Cancer may have met its match, and the potential breakthrough may have far-reaching political ramifications, as well.

For the first time a U.S. company signed an agreement with a Cuban firm to develop and test anti-cancer drugs. The U.S. government broke with its long-standing trade embargo and gave a green light to California-based CancerVax to enter into a deal with Havana’s Center for Molecular Immunology (CIMAB, SA).

CancerVax obtained exclusive rights to complete the development of “three product candidates” designed to halt the growth of malignant tumors related to lung, breast, prostate and ovarian cancers. Cuban President Fidel Castro was present at the July 15 signing.

CancerVax chief Dr. David Hale, who signed the deal in Havana, said, “There is a ray of light in the darkness of cancer.” He said patients are excited about the cooperative arrangement that could produce a cancer vaccine.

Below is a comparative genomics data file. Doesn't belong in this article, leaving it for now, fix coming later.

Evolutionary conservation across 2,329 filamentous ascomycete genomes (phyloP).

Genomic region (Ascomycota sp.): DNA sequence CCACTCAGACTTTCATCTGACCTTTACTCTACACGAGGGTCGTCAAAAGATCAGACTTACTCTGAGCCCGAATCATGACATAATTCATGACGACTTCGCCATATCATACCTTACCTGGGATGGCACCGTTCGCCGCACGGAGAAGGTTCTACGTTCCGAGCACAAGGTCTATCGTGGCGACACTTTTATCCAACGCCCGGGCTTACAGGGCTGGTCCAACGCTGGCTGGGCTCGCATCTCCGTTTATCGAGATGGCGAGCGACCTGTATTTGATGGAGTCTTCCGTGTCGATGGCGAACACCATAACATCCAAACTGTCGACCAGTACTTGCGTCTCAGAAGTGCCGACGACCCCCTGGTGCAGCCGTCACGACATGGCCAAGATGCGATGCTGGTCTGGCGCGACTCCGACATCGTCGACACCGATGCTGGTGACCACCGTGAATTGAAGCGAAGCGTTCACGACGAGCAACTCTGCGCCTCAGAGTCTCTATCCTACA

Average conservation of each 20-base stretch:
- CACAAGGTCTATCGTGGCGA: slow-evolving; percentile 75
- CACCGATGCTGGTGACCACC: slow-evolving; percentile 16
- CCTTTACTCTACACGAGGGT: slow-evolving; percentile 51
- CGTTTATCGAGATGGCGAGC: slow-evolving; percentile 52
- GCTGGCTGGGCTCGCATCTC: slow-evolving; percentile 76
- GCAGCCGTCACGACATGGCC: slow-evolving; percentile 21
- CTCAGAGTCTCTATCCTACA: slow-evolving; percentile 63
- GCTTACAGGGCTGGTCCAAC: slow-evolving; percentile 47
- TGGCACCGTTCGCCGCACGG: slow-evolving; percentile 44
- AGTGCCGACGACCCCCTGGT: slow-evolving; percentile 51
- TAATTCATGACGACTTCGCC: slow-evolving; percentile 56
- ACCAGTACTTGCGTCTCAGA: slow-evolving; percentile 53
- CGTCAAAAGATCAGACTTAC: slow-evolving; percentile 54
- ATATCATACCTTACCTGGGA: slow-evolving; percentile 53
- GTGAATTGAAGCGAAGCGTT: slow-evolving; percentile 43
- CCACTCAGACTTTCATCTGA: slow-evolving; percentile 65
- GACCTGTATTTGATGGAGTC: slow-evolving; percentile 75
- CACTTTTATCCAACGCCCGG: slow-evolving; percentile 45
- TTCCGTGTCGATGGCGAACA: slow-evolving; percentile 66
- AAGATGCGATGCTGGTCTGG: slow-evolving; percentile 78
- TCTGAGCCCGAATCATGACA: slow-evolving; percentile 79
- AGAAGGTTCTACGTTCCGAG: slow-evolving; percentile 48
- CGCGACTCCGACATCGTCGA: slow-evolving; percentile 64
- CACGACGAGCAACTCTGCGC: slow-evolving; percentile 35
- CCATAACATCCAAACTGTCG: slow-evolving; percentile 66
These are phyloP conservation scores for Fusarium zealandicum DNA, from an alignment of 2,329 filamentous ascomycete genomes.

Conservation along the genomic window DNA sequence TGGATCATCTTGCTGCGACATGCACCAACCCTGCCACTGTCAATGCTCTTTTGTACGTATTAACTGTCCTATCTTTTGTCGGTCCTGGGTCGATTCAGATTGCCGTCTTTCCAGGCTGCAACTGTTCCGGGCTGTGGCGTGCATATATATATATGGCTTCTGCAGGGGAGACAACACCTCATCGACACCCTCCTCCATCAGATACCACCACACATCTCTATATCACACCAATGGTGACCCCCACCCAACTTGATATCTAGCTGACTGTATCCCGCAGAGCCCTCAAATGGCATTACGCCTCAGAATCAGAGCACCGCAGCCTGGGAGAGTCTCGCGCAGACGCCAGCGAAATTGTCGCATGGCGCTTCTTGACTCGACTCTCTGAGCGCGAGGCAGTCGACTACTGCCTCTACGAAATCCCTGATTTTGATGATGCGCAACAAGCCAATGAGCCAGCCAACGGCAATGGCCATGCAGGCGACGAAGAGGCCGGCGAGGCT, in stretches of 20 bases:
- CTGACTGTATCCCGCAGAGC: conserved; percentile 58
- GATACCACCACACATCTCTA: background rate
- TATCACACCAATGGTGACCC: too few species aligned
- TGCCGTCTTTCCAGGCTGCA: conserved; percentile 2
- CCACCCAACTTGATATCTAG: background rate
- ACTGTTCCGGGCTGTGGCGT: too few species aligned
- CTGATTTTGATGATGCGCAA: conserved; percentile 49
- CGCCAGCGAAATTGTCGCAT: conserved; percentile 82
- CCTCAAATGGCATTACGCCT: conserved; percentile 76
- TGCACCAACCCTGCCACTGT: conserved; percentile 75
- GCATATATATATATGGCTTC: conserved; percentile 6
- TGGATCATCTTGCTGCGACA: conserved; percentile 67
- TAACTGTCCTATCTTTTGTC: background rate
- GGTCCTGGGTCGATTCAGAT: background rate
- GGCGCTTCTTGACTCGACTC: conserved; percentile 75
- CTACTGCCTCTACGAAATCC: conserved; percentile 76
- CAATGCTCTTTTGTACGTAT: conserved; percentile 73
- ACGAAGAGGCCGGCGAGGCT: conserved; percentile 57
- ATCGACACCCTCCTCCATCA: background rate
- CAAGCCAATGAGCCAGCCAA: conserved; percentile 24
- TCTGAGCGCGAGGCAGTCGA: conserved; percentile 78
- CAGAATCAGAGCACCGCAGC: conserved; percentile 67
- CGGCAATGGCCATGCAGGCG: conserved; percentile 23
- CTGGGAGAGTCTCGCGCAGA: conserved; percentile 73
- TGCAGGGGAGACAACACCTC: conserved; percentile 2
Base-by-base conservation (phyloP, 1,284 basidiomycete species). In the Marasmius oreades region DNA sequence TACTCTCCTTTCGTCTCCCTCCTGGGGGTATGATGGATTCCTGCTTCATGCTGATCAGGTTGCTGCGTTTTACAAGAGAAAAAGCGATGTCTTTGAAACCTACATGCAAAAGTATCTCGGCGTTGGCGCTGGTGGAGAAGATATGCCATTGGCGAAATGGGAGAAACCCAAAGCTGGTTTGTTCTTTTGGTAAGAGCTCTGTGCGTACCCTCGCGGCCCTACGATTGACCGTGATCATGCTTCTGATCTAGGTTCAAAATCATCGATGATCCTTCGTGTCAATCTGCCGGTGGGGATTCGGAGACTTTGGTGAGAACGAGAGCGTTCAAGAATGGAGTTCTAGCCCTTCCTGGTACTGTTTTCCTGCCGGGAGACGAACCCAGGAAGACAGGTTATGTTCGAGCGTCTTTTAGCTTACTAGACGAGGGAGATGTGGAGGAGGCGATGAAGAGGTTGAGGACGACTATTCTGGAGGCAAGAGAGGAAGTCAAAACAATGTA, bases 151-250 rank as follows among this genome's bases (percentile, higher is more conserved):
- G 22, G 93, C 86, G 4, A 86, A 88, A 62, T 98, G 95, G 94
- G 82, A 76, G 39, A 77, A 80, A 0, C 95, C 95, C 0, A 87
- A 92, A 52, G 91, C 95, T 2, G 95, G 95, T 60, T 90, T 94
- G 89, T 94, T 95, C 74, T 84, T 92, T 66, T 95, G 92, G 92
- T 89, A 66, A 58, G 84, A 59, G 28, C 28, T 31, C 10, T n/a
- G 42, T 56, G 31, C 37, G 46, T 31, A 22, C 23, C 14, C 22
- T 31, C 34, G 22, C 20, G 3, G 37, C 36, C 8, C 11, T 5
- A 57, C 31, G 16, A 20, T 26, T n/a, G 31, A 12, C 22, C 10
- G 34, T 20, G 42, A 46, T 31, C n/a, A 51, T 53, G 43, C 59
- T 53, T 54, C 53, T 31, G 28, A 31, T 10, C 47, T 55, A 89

Dr. Agustín Lage Dávila, director of CIMAB, said dissatisfaction is a scientist’s natural state of being, and “what remains to be done is much more than what we have done so far.” He noted there is not a tradition of technology transfer from southern to northern countries, particularly in the case of Cuba and the U.S.

“It is no secret that there is a 40-plus year void of a total absence of economic cooperation, a situation for which we have never blamed the U.S. people, far less the scientists of that country,” he said.

U.S. cancer specialist Dr. Donald Morton, speaking via video said, the Cuban-created drugs, designed to stimulate the immune system against cancer, represent a “unique, unprecedented discovery.”

The Treasury Department, which oversees the U.S. embargo against Cuba, denied a cash exchange. Instead, CancerVax will trade food and medicine with Cuba, estimated at $2 million a year.

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